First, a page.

Make this Valentine’s Day a memorable one with your daughter by presenting her with a special invitation. This March 7th, the Liberty Lake Kiwanis Club is partnering with Spokane Valley Parks and Recreation to host the 10th annual 2015 Father/Daughter Dance! The theme this year is centered around “Alice’s Evening in Wonderland” and it will be an area-wide semi-formal event. Semi-formal attire is recommended, but not required for entrance.
This dance will take place in CenterPlace at Mirabeau Point in Spokane Valley, from 7-9pm. Tickets are $45 per couple and $20 for each additional daughter. The ticket price includes a long-stem rose, favors, and refreshments! If your daughter doesn’t have dad to take her; uncles, brothers, and role models are very welcome to attend. Photo packages are available by Dorian Studio and music by Complete Music DJ Services. You may purchase $1 raffle tickets at the event.
To register or ask further questions, you can call the number below, or register online. We ask that you please call us to register at 509-688-0300 if you are bringing more than 2 daughters. We look forward to seeing you and dancing the night away!
Unplug the iPods and turn off the iPads, because it’s Christmas and this means it’s to spend quality time with family and friends and create memories that will last a lifetime. Below we have outlines some fun games for the whole family that do not involve the use of technology.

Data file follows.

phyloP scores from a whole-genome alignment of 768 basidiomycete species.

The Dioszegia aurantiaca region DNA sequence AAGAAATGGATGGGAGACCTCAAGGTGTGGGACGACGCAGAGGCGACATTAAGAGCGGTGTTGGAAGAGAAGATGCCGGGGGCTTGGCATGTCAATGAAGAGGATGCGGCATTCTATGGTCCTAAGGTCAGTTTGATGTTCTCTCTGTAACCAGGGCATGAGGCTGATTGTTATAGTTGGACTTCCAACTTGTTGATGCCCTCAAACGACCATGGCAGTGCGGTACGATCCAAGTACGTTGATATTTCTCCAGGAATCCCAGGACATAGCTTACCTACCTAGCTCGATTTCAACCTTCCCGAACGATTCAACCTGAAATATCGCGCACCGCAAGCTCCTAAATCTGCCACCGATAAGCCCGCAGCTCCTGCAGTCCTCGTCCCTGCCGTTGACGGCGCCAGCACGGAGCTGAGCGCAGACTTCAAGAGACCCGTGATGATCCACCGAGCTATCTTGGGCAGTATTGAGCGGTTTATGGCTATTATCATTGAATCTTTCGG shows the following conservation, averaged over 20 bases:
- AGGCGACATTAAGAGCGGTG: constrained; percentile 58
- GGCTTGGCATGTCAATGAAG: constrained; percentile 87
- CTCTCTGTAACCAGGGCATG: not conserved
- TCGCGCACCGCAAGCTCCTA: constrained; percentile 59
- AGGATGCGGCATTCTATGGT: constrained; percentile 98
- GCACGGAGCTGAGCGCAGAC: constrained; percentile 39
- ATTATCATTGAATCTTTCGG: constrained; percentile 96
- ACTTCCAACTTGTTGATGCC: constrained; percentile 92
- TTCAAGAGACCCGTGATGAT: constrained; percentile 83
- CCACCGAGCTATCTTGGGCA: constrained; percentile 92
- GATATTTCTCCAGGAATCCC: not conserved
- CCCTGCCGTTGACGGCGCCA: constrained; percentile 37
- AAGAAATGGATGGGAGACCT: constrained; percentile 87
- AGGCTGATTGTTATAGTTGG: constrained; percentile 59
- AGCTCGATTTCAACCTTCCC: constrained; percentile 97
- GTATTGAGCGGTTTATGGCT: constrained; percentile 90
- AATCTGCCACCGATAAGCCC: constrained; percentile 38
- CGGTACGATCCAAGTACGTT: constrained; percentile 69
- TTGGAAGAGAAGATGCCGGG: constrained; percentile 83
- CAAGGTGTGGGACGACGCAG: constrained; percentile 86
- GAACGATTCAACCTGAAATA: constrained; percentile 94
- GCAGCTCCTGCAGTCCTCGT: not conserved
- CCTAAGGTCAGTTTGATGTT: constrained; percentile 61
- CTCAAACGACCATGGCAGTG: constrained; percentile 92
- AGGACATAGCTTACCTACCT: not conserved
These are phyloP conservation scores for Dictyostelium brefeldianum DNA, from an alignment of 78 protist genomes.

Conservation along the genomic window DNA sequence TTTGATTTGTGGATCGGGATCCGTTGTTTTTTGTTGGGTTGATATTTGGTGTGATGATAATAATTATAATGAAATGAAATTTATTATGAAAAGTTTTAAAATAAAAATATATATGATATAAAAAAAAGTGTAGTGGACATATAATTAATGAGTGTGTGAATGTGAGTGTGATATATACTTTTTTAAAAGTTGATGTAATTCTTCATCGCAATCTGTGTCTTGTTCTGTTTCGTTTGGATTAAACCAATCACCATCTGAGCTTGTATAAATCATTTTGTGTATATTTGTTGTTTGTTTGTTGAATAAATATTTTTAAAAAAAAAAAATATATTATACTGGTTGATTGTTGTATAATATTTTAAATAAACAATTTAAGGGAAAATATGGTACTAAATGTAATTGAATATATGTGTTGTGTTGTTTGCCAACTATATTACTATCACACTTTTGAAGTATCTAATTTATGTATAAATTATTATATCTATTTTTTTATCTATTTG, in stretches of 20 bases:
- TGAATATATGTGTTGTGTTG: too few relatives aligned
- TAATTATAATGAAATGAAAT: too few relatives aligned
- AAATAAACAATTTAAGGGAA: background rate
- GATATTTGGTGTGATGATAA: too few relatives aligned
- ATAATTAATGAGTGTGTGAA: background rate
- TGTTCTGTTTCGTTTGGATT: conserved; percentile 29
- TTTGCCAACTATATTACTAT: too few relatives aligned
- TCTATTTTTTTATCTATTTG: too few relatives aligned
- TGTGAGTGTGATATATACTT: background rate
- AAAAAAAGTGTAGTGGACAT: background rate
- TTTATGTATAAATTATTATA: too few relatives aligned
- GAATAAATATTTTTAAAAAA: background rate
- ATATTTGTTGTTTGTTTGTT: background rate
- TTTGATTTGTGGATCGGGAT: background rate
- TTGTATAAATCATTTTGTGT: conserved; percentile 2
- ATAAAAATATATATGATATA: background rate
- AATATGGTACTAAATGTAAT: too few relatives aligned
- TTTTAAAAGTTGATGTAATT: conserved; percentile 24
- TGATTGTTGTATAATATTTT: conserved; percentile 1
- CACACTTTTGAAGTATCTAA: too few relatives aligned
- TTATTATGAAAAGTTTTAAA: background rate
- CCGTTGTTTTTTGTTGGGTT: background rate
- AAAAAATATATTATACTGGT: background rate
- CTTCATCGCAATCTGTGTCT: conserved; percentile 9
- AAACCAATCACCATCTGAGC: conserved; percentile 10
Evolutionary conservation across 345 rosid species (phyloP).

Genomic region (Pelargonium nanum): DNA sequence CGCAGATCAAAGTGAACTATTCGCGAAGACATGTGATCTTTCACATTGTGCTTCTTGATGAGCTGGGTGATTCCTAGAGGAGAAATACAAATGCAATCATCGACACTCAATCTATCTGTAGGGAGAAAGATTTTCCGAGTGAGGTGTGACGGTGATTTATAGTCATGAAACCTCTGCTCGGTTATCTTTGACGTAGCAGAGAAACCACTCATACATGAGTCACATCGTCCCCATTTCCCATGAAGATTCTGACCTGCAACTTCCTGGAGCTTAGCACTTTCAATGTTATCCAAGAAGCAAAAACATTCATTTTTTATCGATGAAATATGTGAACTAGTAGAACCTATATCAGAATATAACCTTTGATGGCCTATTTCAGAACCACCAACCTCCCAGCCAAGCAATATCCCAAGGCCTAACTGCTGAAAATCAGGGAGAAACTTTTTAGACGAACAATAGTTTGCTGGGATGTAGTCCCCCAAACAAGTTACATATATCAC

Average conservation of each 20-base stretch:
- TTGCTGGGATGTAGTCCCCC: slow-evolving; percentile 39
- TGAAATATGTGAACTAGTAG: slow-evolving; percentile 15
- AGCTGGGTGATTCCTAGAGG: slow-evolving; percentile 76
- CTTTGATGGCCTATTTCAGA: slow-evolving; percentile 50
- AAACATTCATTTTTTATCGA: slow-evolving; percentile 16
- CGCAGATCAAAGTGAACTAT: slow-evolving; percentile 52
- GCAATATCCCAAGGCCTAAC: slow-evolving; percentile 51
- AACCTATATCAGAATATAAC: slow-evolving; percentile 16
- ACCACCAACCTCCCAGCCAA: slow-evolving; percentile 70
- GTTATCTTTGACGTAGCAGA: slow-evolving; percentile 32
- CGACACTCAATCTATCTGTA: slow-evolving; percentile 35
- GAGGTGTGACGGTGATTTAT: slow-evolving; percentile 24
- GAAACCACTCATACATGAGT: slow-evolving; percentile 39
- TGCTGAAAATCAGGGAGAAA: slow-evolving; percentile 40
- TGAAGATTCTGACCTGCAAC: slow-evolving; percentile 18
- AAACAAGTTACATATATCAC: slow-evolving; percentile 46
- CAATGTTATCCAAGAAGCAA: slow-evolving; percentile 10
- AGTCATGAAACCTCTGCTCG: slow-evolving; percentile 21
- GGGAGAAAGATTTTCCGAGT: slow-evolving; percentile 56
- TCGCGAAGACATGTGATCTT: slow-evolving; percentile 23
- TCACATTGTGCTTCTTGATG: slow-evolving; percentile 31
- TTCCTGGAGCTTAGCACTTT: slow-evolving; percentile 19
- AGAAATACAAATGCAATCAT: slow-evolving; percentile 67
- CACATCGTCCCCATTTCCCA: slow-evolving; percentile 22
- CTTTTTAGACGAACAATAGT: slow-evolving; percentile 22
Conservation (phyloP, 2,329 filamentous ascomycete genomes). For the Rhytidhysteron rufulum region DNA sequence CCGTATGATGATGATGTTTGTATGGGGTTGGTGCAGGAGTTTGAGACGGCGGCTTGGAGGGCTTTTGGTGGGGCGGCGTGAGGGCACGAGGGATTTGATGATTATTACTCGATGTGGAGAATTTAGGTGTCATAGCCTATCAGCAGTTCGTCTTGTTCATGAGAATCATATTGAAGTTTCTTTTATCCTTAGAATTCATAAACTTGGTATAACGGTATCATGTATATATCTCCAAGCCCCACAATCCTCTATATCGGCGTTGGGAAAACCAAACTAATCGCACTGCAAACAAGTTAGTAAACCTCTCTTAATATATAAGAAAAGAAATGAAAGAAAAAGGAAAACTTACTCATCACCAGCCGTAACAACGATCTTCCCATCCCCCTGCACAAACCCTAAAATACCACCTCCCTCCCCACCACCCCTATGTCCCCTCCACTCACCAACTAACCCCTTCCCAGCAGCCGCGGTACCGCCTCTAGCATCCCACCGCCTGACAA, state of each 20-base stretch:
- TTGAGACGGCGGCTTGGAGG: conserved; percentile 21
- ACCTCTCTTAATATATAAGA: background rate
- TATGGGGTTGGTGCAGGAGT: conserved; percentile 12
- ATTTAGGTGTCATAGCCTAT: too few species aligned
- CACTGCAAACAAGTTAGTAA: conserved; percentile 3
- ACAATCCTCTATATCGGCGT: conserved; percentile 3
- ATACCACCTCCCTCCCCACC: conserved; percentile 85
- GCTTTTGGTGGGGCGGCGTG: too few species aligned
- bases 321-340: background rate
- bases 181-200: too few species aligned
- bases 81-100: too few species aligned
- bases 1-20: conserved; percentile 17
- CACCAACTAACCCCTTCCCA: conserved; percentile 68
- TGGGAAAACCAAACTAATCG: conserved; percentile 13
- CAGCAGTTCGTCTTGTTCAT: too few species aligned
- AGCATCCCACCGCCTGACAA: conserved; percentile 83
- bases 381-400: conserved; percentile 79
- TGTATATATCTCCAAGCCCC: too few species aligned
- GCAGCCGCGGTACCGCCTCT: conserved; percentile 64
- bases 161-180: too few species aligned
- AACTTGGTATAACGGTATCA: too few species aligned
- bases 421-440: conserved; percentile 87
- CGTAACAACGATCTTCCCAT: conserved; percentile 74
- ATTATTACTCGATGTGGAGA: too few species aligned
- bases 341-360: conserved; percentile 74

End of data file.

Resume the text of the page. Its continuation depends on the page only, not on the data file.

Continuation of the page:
Christmas Stocking Guessing Game
Fill a stocking with a collection of small items and pass the stocking around in a circle, letting each person guess what is inside. They may shake the stocking, smell it, or simply feel the shape of what is inside. Fill the stocking with simple party favors that the children can keep (if they guess correctly), such as crayons, Christmas candy, oranges, a pack of cards, and other things that members of your family would like.
The ABC’s of Christmas
Give each person a piece of paper or 3×5 card with a few letters of the alphabet on it. Split the letters according to how many members participating, each person could get more than a few. They can come up with a holiday- related word for each letter. You may want to set the children up to work in teams depending on their age. The first team to complete their list wins a prize. Some of the words they come up with may seem like a bit of a stretch, but it can be fun!
For this game, you will need either a styrofoam ball or a ball of white yarn and some spoons. Try carrying the object of choice on the spoon across the room without dropping it. This is a great game for large families as it is more fun when there are teams.
Pass the Parcel
The first thing that needs to be done is to wrap, wrap, wrap (and wrap again and again) a small gift. There is no reason to spend a lot of money, use newspaper, brown bags, or even leftover wrapping paper. Similar to musical chairs, music will indicate when a player needs to pass the parcel to the next player. When the song ends, the player holding the parcel will unwrap only one layer of paper and the game will continue “in reverse” until the last wrapping is removed. The last player with wrapping wins!